Khaujeh Houssain, who did not expect this diversion after supper, began to fear he should not be able to improve the opportunity he thought he had found: but hoped, if he now missed his aim, to secure it another time, by keeping up a friendly correspondence with the father and son; therefore, though he could have wished Ali Baba would have declined the dance, he had the complaisance to express his satisfaction at what he saw pleased his host.下载
This sudden change gave rise both in the city and kingdom to various speculations and inquiries; but no other account could be given of it, except that both the vizier and his son went out of the palace much dejected. Nobody but Aladdin knew the secret, who rejoiced at the happy success procured by his lamp. Neither the sultan nor the grand vizier, who had forgotten Aladdin and his request, had the least thought that he had any concern in the enchantment which caused the dissolution of the marriage.
In the meantime, Cassim's wife was very uneasy when night came, and her husband was not returned. She ran to Ali Baba in alarm, and said: "I believe, brother-in-law, that you know Cassim, your brother, is gone to the forest, and upon what account; it is now night, and he is not returned; I am afraid some misfortune has happened to him." Ali Baba, who had expected that his brother, after what he had said, would go to the forest, had declined going himself that day, for fear of giving him any umbrage; therefore told her, without any reflection upon her husband's unhandsome behaviour, that she need not frighten herself, for that certainly Cassim would not think it proper to come into the town till the night should be pretty far advanced.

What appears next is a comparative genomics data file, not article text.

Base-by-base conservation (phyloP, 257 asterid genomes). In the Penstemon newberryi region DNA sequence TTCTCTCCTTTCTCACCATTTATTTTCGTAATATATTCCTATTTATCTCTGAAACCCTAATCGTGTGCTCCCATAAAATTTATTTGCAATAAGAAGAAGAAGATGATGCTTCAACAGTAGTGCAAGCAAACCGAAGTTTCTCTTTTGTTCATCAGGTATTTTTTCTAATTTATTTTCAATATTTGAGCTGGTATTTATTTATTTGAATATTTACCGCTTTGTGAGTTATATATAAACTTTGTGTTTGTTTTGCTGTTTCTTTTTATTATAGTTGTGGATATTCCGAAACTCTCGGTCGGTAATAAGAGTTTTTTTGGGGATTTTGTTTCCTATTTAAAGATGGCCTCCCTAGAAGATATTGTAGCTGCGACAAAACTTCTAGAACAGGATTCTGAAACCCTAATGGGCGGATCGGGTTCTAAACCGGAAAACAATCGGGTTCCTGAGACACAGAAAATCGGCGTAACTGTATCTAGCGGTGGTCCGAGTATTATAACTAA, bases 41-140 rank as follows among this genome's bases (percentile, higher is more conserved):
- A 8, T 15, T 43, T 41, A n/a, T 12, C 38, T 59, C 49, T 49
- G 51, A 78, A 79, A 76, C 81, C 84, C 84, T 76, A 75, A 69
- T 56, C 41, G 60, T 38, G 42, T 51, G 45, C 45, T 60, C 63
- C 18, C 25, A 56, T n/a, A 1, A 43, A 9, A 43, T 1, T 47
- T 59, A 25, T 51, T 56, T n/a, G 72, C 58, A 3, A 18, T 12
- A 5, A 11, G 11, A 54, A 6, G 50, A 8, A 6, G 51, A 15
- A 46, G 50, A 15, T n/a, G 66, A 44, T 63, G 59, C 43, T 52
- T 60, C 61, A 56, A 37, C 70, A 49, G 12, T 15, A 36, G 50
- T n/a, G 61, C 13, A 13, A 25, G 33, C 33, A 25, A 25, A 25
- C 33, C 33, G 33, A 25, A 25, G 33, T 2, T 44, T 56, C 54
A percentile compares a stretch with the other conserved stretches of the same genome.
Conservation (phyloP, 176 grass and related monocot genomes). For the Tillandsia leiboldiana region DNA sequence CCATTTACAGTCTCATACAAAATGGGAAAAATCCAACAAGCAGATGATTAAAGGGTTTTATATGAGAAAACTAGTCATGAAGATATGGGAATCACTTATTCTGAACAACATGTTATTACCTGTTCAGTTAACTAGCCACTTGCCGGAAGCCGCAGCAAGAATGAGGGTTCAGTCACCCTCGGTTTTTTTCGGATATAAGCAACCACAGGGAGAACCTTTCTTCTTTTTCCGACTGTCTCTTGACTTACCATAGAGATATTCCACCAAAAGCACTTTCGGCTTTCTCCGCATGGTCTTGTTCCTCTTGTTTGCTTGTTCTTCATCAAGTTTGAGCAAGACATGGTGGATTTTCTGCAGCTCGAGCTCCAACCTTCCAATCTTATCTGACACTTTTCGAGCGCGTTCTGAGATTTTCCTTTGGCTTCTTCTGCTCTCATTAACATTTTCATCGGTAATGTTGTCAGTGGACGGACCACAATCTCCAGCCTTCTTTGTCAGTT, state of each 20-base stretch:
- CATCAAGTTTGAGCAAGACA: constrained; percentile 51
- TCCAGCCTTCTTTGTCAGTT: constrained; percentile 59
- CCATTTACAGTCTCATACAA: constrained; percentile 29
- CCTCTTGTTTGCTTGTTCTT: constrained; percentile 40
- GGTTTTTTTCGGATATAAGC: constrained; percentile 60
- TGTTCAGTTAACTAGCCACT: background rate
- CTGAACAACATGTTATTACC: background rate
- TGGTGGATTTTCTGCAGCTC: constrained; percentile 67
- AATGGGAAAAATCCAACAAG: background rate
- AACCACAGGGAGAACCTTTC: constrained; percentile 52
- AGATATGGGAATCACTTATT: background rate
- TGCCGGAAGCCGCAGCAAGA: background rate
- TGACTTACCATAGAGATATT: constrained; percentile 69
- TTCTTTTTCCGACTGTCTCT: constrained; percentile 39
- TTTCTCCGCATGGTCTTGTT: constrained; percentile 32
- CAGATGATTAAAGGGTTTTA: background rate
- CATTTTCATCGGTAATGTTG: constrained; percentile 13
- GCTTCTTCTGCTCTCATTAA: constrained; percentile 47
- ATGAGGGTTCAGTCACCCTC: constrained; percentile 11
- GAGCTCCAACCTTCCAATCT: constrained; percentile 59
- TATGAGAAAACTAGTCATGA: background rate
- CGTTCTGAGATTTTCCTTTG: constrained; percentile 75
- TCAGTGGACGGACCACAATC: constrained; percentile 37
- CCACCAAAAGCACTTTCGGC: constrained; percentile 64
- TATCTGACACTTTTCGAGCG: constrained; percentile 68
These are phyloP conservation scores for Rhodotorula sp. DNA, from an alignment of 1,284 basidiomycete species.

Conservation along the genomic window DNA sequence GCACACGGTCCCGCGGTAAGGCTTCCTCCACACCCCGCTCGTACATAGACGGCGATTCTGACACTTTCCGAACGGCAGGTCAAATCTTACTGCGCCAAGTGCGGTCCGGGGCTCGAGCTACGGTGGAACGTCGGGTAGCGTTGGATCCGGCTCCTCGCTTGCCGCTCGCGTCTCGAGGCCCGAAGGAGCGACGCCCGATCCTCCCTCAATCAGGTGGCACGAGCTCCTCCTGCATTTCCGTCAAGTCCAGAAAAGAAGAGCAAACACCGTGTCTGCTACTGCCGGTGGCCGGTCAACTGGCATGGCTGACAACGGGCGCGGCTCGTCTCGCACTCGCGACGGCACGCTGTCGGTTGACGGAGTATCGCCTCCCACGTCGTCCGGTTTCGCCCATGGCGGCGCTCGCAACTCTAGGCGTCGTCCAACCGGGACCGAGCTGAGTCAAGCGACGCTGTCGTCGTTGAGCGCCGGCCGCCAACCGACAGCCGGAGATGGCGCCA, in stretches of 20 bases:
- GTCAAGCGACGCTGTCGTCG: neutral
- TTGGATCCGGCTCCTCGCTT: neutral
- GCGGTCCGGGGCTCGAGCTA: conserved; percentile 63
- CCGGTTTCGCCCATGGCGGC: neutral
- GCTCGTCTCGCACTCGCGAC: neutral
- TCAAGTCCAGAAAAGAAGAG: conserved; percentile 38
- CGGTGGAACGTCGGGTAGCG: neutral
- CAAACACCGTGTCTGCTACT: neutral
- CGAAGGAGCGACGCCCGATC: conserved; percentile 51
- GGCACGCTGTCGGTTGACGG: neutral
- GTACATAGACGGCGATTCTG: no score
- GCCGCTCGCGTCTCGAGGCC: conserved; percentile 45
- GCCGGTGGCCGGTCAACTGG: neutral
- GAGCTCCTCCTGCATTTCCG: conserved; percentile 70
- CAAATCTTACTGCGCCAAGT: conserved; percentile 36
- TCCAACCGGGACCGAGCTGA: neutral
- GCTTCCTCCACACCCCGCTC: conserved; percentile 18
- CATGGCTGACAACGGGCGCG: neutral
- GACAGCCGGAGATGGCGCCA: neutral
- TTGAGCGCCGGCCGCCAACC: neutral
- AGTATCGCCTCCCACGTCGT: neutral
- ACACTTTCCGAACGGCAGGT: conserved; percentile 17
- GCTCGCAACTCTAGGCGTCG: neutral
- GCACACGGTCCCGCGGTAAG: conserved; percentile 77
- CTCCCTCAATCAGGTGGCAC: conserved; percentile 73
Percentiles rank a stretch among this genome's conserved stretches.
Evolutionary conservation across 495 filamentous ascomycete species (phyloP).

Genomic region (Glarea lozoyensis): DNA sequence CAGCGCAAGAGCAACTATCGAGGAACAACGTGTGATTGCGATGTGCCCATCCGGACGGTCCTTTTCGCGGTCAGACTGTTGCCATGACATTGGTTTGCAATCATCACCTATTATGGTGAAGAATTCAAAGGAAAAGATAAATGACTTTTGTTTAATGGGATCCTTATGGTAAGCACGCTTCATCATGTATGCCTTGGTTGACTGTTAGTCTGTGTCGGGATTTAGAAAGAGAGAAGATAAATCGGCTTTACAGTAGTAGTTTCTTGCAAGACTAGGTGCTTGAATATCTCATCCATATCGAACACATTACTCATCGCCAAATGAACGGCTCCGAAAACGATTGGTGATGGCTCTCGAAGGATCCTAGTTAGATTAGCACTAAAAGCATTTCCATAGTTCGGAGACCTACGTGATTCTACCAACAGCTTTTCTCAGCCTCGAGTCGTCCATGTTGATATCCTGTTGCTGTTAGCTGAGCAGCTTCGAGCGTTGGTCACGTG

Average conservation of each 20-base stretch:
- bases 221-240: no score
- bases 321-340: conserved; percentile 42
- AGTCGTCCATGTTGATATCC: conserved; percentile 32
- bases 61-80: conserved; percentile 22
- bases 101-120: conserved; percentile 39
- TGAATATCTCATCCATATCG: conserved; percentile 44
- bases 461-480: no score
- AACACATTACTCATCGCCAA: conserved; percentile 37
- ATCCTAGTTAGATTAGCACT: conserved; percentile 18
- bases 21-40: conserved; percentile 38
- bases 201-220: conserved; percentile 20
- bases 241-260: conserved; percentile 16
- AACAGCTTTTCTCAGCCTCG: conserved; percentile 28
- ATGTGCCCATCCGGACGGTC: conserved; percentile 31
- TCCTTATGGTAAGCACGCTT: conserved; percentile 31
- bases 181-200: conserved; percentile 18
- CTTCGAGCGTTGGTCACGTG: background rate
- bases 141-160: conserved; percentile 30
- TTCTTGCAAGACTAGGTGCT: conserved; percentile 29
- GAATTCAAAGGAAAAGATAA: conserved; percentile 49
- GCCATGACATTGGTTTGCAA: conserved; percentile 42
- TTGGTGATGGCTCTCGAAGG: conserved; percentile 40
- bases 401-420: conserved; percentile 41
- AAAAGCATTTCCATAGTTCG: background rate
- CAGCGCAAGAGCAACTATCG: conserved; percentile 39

They then passed on, and found a saloon constructed of polished marble adorned with jewels. The beholder imagined that upon its floor was running water, and if any one walked upon it he would slip. The Emeer Moosa therefore ordered the Sheikh Abd-Es-Samad to throw upon it something that they might be enabled to walk on it; and he did this, and contrived so that they passed on. And they found in it a great dome constructed of stones gilded with red gold. The party had not beheld, in all that they had seen, anything more beautiful than it. And in the midst of that dome was a great dome-crowned structure of alabaster, around which were lattice windows, decorated, and adorned with oblong emeralds, such as none of the kings could procure. In it was a pavilion of brocade, raised upon columns of red gold, and within this were birds, the feet of which were of emeralds; beneath each bird was a net of brilliant pearls, spread over a fountain; and by the brink of the fountain was placed a couch adorned with pearls and jewels and jacinths, whereon was a damsel resembling the shining sun. Eyes had not beheld one more beautiful. Upon her was a garment of brilliant pearls, on her head was a crown of red gold, with a fillet of jewels, on her neck was a necklace of jewels in the middle of which were refulgent gems, and upon her forehead were two jewels the light of which was like that of the sun; and she seemed as though she were looking at the people, and observing them to the right and left. When the Emeer Moosa beheld this damsel, he wondered extremely at her loveliness, and was confounded by her beauty and the redness of her cheeks and the blackness of her hair. Any beholder would imagine that she was alive, and not dead. And they said to her: "Peace be on thee, O damsel!" But Talib said to the emeer: "May God amend thy state! Know that this damsel is dead. There is no life in her. How then can she return the salutation?" And he added: "O Emeer, she is skilfully embalmed; and her eyes have been taken out after her death, and quicksilver hath been put beneath them, after which they have been restored to their places; so they gleam; and whenever the air putteth them in motion, the beholder imagineth that she twinkleth her eyes, though she is dead."